A sensor that allows researchers to see signalling events between individual neurons may bring us a step closer to unravelling the mystery of how the brain processes information, according to an article in the February 2007 issue of Nature Methods.
We know the main players in information processing in the mammalian brain - neurons that form networks and communicate in distinct patterns - but the trick is to detect individual signalling events in single cells within these large networks. Scientists have attempted to study the patterns of communication between individual neurons in live animals for many years.
Griesbeck and colleagues successfully expressed a fluorescent protein-based sensor in the neurons of mice and showed that it was sensitive enough to detect a very low signal, as few as two action potentials, in individual nerve cells. This mouse will be an invaluable tool for deciphering the workings of the mammalian brain as it reveals the detailed patterns of communication between individual brain cells.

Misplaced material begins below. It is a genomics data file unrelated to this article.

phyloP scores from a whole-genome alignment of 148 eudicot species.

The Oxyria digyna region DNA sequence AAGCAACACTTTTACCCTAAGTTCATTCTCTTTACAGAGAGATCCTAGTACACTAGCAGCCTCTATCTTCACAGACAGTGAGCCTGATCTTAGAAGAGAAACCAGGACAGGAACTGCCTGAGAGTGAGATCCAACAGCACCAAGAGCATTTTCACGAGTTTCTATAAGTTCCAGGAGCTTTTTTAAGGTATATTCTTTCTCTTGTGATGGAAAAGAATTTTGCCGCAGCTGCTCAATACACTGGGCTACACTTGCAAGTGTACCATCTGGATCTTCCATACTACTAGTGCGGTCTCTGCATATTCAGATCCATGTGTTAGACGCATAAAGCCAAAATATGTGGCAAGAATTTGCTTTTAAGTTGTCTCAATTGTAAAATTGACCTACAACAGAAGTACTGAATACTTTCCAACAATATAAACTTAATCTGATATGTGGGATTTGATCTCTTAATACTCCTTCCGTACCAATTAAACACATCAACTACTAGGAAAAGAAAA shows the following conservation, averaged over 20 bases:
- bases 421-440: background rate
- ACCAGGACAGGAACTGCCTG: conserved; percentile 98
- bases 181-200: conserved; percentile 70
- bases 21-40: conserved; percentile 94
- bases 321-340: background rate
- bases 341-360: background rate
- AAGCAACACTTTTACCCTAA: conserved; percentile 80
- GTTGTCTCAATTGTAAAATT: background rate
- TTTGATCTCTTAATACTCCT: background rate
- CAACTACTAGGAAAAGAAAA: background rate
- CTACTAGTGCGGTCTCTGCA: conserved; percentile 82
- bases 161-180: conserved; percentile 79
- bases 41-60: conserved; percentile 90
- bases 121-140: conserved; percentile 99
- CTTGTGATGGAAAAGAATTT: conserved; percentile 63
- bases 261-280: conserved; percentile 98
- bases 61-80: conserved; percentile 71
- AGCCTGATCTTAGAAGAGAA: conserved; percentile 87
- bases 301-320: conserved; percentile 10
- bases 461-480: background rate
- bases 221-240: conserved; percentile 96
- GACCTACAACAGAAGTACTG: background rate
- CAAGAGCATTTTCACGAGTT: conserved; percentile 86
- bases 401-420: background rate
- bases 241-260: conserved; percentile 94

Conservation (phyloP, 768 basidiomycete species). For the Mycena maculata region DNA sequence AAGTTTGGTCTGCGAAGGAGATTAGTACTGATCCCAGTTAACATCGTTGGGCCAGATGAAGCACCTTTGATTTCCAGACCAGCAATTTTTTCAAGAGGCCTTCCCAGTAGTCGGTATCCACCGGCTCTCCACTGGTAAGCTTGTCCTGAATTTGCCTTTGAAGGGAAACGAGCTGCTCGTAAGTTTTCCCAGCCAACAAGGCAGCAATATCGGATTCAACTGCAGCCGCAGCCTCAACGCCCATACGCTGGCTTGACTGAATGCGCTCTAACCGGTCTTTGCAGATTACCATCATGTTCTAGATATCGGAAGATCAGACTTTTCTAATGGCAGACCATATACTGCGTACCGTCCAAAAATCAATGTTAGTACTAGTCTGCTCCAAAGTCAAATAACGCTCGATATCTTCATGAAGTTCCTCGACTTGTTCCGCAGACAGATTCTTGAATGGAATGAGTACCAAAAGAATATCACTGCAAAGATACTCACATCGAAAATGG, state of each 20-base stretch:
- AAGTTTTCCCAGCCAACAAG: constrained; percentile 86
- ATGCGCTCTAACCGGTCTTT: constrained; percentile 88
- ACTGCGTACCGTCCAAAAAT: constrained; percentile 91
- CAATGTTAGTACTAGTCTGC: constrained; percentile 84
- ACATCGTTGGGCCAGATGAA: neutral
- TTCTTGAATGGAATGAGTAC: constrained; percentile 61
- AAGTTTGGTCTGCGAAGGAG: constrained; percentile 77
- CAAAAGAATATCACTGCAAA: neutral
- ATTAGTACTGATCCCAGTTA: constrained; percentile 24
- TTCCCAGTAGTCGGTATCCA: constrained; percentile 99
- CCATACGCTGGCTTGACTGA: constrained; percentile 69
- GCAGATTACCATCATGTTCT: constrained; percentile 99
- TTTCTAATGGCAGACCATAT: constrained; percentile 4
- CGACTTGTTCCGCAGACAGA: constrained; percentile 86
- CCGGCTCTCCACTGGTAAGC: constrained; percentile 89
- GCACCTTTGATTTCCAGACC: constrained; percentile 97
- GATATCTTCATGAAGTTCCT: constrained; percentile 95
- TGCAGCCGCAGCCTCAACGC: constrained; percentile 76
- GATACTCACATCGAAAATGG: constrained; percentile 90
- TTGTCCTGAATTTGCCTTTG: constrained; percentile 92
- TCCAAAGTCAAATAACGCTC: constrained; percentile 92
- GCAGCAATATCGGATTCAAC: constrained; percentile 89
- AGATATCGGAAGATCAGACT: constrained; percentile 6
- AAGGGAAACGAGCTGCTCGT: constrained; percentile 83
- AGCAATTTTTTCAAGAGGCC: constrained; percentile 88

Oliver Griesbeck (Max Planck Institute for Neurobiology, Martinsried, Germany)
Abstract available online.
(C) Nature Methods press release.
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